Abba Eban, the loquacious and articulate Cambridge-educated Israeli foreign minister once famously remarked that the Palestinians never missed an opportunity to miss an opportunity. That certainly seemed to be the case in 2000-2001when Yasser Arafat walked away from Bill Clinton’s peace proposals, first at Camp David and then at Taba. It may have again been the case when Mahmoud Abbas (Abu Mazen) did not seize upon roughly similar proposals put to him by then-Prime Minister Ehud Olmert.
More recently, however, many analysts have also applied Eban’s dictum to the Israelis themselves. Despite protestations to the contrary by Israel’s supporters, there is much truth to the fact that Olmert’s predecessor, Ariel Sharon did little to enhance Abu Mazen’s standing when the latter took over the PA and PLO upon Arafat’s passing. Had Sharon, for example, released one thousand prisoners in honor of Abbas’ presidency—something he had been prepared to do on other occasions—it is arguable that the Palestinian might have felt far more empowered to strike the deal that Arafat could not face.
The Obama administration also missed some opportunities. Thinking that he could win the plaudits of the Arab world by bullying the Israelis into concessions over construction in Jewish areas of the West Bank and Jerusalem—something about which the Palestinians themselves had not been especially fussy—Obama merely united doubting Israelis behind Bibi Netanyahu. Snubbing the Israeli Prime Minster at the White House only made matters worse. Ultimately, Obama was only able to win a temporary settlement freeze from the wily Israeli leader. Obama then proposed indirect talks between Israel and the Palestinians, again something for which Abu Mazen had never pressed, thereby setting back relations between the two sides some two decades.
Having finally come to grips with reality, the Obama administration is now preparing to foster the resumption of direct talks in early September, when Netanyahu, Abu Mazen, King Abdullah of Jordan and Egyptian President Hosni Mubarak are all invited to the White House. Everyone knows what the basic components of a deal are: withdrawal from most of the West Bank; retention by Israel of key settlement blocs comprising most of the settler population in exchange for Israeli territory inside the Green Line; de facto renunciation of the Palestinian right of return in exchange for financial support for refugees; and the cession of part of East Jerusalem (notably areas that Jews rarely visit and excluding the Jewish Quarter) to the Palestinians. The question now, as before, is which side will miss the opportunity to finalize the deal.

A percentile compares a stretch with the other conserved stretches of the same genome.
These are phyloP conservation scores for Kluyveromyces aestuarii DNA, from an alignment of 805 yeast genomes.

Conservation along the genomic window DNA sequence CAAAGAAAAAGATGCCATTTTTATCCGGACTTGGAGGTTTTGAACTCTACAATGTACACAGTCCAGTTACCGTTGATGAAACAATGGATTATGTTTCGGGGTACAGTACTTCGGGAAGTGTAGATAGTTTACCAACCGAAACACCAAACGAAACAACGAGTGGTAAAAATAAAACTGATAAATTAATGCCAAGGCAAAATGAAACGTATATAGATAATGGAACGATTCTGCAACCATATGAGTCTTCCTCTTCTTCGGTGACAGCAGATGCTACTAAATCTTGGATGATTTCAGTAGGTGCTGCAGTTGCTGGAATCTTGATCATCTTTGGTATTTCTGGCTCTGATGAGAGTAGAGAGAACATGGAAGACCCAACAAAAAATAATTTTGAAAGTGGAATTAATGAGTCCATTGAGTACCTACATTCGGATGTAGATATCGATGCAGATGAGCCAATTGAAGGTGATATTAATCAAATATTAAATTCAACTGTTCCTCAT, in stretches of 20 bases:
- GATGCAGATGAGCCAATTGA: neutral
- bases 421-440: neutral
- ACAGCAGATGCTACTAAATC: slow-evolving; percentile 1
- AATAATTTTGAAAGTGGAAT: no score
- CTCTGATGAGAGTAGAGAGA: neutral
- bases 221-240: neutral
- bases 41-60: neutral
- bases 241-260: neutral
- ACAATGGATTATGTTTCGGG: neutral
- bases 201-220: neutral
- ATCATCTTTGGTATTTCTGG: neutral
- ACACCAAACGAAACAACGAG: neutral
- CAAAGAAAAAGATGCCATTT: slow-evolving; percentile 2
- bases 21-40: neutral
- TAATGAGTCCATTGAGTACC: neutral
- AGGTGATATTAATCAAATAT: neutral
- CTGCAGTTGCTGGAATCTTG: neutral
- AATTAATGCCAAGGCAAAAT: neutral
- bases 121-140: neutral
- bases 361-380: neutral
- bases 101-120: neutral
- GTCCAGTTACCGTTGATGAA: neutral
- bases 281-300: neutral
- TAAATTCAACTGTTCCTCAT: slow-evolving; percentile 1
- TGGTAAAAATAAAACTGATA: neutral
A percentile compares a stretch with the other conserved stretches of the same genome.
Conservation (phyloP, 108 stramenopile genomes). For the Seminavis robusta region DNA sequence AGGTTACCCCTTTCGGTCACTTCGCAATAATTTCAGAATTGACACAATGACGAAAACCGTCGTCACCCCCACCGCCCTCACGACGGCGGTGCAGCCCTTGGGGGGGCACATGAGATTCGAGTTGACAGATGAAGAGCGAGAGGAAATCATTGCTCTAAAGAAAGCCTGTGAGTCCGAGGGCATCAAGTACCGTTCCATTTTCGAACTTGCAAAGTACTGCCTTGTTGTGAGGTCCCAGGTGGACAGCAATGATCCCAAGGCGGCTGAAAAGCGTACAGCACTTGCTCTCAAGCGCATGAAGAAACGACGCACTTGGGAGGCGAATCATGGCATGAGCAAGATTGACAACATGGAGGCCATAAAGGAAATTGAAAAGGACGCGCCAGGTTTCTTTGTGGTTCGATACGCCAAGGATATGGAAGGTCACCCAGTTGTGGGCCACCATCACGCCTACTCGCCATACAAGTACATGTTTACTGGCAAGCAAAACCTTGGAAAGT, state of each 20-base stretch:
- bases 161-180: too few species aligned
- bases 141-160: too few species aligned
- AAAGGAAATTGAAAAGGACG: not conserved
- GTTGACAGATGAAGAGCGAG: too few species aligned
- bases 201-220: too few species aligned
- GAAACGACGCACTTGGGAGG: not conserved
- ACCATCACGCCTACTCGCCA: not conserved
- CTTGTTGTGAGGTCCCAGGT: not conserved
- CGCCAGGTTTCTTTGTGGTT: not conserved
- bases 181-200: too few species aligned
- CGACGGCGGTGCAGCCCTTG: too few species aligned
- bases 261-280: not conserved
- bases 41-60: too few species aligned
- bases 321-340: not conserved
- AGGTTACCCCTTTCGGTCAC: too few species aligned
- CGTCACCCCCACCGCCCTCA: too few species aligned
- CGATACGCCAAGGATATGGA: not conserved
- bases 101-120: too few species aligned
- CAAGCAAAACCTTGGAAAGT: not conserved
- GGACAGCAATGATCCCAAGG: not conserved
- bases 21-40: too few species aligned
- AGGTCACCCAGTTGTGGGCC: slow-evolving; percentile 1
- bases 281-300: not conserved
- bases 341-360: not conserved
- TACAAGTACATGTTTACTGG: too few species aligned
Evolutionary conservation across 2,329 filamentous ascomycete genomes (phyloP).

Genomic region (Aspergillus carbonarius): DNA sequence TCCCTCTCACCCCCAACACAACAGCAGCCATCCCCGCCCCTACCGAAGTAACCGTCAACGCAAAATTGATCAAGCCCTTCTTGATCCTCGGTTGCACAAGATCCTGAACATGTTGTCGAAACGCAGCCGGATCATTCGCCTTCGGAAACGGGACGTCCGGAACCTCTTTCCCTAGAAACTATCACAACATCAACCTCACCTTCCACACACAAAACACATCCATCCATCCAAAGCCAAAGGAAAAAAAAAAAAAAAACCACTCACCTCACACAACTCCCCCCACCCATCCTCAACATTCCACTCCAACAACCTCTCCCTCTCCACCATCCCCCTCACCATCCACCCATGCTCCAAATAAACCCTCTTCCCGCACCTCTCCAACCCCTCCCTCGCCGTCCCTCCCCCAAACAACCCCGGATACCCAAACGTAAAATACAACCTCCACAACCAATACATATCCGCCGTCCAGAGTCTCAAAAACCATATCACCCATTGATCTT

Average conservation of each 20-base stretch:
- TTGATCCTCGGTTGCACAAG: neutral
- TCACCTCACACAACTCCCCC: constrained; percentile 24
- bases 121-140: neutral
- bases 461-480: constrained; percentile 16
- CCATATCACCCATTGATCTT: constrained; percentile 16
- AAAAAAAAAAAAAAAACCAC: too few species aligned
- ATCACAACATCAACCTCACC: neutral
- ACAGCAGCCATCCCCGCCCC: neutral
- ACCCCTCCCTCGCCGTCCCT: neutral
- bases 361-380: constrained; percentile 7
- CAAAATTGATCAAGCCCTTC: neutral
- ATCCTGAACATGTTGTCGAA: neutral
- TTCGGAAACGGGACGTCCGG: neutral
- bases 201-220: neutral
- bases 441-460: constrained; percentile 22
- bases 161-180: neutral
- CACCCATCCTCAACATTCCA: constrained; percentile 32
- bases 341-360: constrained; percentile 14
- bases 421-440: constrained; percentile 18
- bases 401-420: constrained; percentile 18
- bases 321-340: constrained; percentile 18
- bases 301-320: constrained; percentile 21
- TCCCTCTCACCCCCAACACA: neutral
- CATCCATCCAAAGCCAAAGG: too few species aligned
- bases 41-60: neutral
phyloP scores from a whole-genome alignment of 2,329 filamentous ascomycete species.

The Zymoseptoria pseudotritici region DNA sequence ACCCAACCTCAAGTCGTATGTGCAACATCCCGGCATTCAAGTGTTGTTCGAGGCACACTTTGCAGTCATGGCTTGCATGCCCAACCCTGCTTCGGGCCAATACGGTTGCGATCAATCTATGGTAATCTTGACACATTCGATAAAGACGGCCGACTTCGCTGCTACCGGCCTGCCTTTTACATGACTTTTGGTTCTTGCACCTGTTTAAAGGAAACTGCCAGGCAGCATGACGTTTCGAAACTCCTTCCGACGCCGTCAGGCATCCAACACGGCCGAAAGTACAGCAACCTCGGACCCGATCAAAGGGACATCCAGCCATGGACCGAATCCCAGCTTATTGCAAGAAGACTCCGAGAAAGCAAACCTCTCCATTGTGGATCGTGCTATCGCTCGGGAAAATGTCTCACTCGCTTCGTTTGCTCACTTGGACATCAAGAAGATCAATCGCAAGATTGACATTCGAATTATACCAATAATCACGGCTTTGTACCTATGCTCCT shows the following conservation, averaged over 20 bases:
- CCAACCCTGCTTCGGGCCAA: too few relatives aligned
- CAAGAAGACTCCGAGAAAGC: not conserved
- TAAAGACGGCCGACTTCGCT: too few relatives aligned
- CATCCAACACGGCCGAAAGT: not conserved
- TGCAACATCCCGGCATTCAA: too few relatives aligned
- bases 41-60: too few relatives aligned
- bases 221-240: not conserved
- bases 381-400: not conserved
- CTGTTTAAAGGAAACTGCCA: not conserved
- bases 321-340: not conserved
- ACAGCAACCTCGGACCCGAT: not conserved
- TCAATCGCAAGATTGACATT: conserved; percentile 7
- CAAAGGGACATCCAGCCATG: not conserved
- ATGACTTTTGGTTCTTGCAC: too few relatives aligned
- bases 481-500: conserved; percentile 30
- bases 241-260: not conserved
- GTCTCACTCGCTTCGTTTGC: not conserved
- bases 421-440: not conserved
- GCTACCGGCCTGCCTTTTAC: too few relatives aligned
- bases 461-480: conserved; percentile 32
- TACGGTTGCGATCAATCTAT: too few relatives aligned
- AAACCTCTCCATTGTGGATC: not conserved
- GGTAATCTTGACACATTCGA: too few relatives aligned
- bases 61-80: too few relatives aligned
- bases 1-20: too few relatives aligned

Abu Mazen has significant incentives to accept the deal: the West Bank is thriving thanks to Prime Minister Salam Fayyad’s careful management of the economy, even as Hamas-led Gaza continues to flounder. Sealing a deal would enable the PA to draw upon even more international financial resources, offer security for the citizens of the West Bank, and, most important, give Palestinians a state of their own with East Jerusalem as its capital.
Netanyahu likewise has incentives: Israel has become increasingly isolated, economically as well as politically. It no longer is an agricultural economy; its high tech sector critically depends on trade with the rest of the world. A peace deal would halt and reverse that isolation; halt and reverse the steady brain drain of Israelis to the West; and increase foreign investment beyond its current record levels. A deal would also allow Israel to focus on the ever increasing gap between rich and poor, among the widest among the world’s developed economies.
So, will the deal happen? Never forget that these talks offer yet another opportunity to be missed. As the scorpion told the frog that had carried it on his back when it stung the poor amphibian mid-river, thereby sentencing them both to death, “after all, this is the Middle East.” Hopefully, the scorpions on both sides will finally realize that sinking mid-river is not the preferred option.